Maradona’s resume shines brighter than most who have ever laced up a boot, having led Argentina to a Youth World Cup victory in 1978 and then going on to single-handedly win a FIFA World Cup for Argentina in 1986. Meanwhile, Maradona has managed to dominate the Italian League – the top club futbo‘l league in the world – leading his club team Napoli F.C. to several years of glory.
But despite any hardware he might have amassed, like MJ, Maradona’s true greatness really came in a fashion that wasn’t entirely explained by the numbers. The average Joe might think futbo‘l is simply about kicking the ball into the net and the cry of the announcer as he yells at the top of his voice “goooooaaaaall!” And while it’s true that if anyone is going to give the guy this much props he must have had plenty of “goooooaaaaalls” to his credit. Yes, he did; he even scored what was probably the greatest goal ever (his legendary coast-to-coast goal against England in the 1986 World Cup where he broke practically the entire English national team) – but make no mistake, there are a bunch of ballers who scored many more goals than he did, most notably Pelo, whose name you all probably recognize.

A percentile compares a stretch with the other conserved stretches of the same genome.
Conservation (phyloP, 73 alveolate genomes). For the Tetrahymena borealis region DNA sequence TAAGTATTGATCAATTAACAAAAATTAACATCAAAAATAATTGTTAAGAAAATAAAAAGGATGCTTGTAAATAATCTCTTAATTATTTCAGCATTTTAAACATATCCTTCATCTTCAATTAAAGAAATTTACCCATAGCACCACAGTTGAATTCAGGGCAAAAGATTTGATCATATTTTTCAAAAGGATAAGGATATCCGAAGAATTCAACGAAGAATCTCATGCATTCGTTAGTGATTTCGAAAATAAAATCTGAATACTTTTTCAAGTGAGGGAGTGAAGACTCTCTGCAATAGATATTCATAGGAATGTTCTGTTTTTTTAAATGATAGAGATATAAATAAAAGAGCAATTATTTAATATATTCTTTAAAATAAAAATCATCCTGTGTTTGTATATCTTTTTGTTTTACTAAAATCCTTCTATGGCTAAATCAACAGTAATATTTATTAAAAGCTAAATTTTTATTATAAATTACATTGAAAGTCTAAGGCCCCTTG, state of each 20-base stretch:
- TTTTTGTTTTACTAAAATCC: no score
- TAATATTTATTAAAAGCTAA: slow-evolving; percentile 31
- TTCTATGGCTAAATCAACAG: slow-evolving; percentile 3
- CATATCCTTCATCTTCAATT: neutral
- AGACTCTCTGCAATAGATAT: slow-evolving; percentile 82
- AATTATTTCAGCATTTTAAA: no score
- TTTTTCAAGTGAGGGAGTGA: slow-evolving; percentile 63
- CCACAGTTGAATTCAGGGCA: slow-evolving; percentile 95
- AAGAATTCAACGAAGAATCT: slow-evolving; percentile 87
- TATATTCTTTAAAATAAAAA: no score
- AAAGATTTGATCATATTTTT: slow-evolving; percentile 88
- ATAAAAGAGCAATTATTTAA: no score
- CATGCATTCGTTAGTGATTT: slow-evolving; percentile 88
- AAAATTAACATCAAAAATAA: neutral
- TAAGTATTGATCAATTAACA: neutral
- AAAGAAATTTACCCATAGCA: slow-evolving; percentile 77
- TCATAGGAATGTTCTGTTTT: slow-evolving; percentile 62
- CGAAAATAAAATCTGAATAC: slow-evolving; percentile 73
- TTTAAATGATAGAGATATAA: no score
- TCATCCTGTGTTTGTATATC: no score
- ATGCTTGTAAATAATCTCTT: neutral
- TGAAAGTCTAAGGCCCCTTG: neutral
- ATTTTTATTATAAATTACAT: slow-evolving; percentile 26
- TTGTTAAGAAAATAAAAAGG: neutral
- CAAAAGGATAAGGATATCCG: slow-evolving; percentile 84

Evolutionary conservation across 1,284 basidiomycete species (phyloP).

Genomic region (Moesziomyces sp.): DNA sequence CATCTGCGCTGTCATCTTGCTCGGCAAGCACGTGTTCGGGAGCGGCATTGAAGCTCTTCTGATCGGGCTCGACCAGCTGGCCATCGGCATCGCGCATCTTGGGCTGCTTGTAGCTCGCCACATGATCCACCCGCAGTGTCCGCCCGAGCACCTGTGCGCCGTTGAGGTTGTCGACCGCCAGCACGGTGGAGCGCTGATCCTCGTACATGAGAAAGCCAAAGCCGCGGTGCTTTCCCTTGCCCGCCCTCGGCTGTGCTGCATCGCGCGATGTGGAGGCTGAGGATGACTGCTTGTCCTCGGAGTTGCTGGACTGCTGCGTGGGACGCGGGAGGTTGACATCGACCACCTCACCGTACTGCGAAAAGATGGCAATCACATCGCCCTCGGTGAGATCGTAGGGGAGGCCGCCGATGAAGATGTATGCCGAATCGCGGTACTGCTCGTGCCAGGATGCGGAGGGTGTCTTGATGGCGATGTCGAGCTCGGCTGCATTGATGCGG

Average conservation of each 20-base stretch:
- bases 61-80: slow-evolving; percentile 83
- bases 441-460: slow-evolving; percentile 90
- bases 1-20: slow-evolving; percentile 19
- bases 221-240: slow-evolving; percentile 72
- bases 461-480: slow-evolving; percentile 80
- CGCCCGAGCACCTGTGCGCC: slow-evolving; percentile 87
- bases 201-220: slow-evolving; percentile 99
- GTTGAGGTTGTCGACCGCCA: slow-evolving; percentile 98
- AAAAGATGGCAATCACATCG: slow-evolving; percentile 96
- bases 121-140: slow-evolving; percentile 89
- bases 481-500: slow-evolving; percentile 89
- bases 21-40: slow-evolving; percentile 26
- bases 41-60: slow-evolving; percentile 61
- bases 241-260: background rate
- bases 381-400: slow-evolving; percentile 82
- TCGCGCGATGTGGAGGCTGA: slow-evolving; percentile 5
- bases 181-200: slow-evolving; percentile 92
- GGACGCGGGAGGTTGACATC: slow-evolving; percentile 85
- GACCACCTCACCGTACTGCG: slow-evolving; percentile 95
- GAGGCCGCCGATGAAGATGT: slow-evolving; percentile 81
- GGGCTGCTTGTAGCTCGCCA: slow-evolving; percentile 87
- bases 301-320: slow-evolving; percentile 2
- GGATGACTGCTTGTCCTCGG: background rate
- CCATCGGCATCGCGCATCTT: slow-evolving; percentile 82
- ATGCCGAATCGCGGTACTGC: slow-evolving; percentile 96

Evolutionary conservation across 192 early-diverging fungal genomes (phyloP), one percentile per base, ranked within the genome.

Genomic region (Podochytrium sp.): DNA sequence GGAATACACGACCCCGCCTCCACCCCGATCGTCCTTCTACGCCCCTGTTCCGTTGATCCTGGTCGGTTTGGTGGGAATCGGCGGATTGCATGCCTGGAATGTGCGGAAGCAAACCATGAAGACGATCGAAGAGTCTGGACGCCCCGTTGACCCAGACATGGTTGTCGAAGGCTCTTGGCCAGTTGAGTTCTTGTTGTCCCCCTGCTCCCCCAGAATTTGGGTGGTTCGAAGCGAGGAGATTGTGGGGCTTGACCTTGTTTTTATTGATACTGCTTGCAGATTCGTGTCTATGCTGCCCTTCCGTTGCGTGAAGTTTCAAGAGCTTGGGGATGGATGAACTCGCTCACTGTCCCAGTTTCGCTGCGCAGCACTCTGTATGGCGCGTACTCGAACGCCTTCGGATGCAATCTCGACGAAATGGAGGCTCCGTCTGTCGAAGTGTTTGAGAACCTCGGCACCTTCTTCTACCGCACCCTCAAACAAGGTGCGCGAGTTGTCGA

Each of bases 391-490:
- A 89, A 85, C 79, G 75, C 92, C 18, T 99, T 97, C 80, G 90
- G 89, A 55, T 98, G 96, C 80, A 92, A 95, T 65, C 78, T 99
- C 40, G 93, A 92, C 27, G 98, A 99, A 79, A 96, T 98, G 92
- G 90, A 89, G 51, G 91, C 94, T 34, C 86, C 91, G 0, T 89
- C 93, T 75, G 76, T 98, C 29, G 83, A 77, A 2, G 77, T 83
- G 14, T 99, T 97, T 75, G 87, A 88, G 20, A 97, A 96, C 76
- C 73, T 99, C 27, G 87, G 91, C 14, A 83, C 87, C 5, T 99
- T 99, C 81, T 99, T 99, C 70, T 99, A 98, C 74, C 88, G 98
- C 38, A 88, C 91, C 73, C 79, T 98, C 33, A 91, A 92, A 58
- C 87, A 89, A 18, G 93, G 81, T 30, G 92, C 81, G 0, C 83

However, to truly appreciate Maradona’s greatness you would have to somehow begin to understand that in 1978, at 18 years old, he wasn’t merely his country’s greatest futbo‘l player; rather, Maradona became symbol of hope for Argentina and one of that country’s greatest economic resources. You would also need to know that by 1985 Maradona Mania had generated millions of pesos for the Argentinean economy, as he helped open his country’s economy to a European market. You would also have to know that, in World Cup 1986, with an entire nation’s well-being on his shoulder, Maradona led his country to its third-ever World Cup title, and was crowned the king of futbo‘l by the pundits.